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Gifted and Talented/Most Able Pupils - Terminology

The terminology for this group of pupils is varied and changing. Over the years many terms have been used, often being grouped into ‘gifted and talented’ and more recently 'most able' (Ofsted).

The Ofsted school inspection handbook (January 2014) states that it is 'important to test the school’s response to individual needs by observing how well it helps all pupils to make progress and fulfil their potential'  and that it may be relevant to pay particular attention to the achievement of ' the highest attainers'.

The recent report ‘Educating the Highly Able’ produced the Sutton Trust (July 2012) recommends ‘the confusing and catch-all construct “gifted and talented be abandoned’ and suggests the focus, as far as schools are concerned, should be on those capable of excellence in school subjects, which the report terms, ‘highly able’.

Potential Plus (formally National Association for Gifted Children) prefers the phrase, ‘high learning potential’.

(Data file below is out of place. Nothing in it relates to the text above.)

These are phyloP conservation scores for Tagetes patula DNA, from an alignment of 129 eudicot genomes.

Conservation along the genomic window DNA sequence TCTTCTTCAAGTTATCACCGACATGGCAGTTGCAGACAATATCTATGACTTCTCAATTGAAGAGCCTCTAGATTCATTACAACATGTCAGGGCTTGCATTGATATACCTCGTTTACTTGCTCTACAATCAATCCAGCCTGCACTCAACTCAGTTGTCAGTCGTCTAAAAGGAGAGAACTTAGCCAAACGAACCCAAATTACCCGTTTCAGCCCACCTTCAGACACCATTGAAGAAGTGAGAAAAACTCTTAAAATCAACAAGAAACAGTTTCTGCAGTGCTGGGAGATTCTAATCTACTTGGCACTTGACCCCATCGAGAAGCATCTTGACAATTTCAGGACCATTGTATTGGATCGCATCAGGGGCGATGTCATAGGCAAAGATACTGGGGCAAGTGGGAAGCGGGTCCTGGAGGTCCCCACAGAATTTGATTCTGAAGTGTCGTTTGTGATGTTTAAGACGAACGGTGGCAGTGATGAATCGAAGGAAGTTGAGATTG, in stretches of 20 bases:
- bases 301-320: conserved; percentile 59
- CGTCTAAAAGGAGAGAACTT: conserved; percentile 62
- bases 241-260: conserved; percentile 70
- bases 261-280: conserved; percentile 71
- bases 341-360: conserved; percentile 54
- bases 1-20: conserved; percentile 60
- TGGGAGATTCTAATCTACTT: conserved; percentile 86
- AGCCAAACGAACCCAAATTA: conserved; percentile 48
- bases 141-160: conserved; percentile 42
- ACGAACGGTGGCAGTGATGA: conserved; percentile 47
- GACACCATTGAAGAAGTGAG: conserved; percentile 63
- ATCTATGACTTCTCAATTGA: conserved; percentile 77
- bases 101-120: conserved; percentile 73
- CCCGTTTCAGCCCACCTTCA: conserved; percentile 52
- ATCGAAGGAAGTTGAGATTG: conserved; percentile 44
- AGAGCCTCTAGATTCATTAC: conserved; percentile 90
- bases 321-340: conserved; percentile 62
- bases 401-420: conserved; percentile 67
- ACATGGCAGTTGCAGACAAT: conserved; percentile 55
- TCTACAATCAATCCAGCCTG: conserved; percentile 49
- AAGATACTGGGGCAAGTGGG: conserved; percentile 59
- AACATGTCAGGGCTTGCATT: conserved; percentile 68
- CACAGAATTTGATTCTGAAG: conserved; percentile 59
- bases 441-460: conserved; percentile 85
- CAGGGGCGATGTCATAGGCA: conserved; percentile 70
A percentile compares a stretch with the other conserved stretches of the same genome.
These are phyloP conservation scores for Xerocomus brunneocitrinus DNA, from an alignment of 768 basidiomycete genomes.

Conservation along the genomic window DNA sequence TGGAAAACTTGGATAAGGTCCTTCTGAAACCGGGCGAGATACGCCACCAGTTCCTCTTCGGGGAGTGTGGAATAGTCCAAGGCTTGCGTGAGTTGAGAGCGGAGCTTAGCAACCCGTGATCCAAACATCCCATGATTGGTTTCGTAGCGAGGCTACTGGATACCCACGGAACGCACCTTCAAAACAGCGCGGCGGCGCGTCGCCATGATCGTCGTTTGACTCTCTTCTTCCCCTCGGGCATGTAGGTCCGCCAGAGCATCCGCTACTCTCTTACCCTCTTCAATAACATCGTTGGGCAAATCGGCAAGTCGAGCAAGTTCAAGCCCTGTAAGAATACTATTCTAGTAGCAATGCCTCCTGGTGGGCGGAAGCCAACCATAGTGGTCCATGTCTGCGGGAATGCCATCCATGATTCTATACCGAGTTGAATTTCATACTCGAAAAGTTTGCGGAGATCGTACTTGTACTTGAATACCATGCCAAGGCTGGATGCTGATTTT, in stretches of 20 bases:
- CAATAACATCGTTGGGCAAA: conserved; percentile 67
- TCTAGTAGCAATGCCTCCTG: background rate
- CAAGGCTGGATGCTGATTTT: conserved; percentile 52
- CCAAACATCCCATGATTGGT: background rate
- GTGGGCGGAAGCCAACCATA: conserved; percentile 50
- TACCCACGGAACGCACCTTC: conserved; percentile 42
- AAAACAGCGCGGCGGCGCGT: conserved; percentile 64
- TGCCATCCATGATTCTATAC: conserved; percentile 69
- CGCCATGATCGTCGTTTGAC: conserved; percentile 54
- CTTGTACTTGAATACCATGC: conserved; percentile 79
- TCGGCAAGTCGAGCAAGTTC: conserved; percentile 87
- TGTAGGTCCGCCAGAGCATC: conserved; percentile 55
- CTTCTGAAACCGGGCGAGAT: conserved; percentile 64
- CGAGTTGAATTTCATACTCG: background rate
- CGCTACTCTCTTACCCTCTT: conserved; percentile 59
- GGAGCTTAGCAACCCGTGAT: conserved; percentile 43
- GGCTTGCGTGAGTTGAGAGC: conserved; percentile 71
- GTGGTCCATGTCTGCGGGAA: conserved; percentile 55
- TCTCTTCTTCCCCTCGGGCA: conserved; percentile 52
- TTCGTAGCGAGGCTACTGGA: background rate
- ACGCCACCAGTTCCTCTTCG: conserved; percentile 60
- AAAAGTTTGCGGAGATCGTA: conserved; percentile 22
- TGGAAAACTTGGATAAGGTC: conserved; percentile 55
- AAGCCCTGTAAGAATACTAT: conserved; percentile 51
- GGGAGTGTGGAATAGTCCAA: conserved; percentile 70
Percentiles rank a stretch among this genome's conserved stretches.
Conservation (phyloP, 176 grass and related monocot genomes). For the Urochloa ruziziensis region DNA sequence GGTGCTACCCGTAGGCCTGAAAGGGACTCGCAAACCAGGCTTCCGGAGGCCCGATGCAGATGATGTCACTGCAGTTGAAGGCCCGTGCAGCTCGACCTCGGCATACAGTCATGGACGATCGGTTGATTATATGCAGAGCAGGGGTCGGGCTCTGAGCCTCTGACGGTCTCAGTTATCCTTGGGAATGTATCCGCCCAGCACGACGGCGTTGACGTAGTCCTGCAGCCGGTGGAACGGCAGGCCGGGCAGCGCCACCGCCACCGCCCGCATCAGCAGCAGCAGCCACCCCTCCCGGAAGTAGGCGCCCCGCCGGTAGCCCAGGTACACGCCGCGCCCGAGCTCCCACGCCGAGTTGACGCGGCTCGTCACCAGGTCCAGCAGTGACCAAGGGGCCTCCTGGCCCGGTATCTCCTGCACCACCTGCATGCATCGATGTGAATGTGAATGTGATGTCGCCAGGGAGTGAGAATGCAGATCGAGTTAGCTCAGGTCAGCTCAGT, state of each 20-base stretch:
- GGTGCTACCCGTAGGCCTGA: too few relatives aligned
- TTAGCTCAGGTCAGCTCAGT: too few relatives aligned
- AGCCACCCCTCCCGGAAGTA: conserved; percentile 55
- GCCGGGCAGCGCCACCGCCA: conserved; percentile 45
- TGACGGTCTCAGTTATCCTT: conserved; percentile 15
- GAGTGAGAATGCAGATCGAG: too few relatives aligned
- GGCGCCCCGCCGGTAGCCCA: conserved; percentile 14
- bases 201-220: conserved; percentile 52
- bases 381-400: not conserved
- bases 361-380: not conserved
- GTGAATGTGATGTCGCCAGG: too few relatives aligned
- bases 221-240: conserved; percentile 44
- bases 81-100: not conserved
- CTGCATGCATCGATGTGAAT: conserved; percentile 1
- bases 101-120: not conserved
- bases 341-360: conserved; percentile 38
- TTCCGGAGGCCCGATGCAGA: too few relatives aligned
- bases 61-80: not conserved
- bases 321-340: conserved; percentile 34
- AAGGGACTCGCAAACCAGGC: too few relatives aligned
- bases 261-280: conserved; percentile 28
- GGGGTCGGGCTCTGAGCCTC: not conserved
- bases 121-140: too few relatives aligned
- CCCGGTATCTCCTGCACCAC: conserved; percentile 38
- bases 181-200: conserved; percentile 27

Whatever the terminology, schools should ensure that all pupils are challenged and make good progress in school.


Most Able Children in the Classroom

In practical classroom terms most able children are likely to present themselves to teachers in one or another of three groups:

  • Those whose outstanding ability is so evident (and in some cases linked with behaviours that cause difficulties in the classroom), that teachers seek to develop specific strategies to cope with their high ability,
  • A much larger group of children with high levels of ability and achievement
  • Children with high levels of ability, but who are not achieving at a high level.

Able pupils can have/be :

  • Good all-rounders
  • High ability in one area only
  • Of high ability but with low motivation
  • Of good verbal ability but having poor writing skills
  • Very able with a short attention span
  • Very able with limited interpersonal skills
  • Keen to disguise their abilities
  • SEN (think of children on the Autistic spectrum)
  • Behavioural difficulties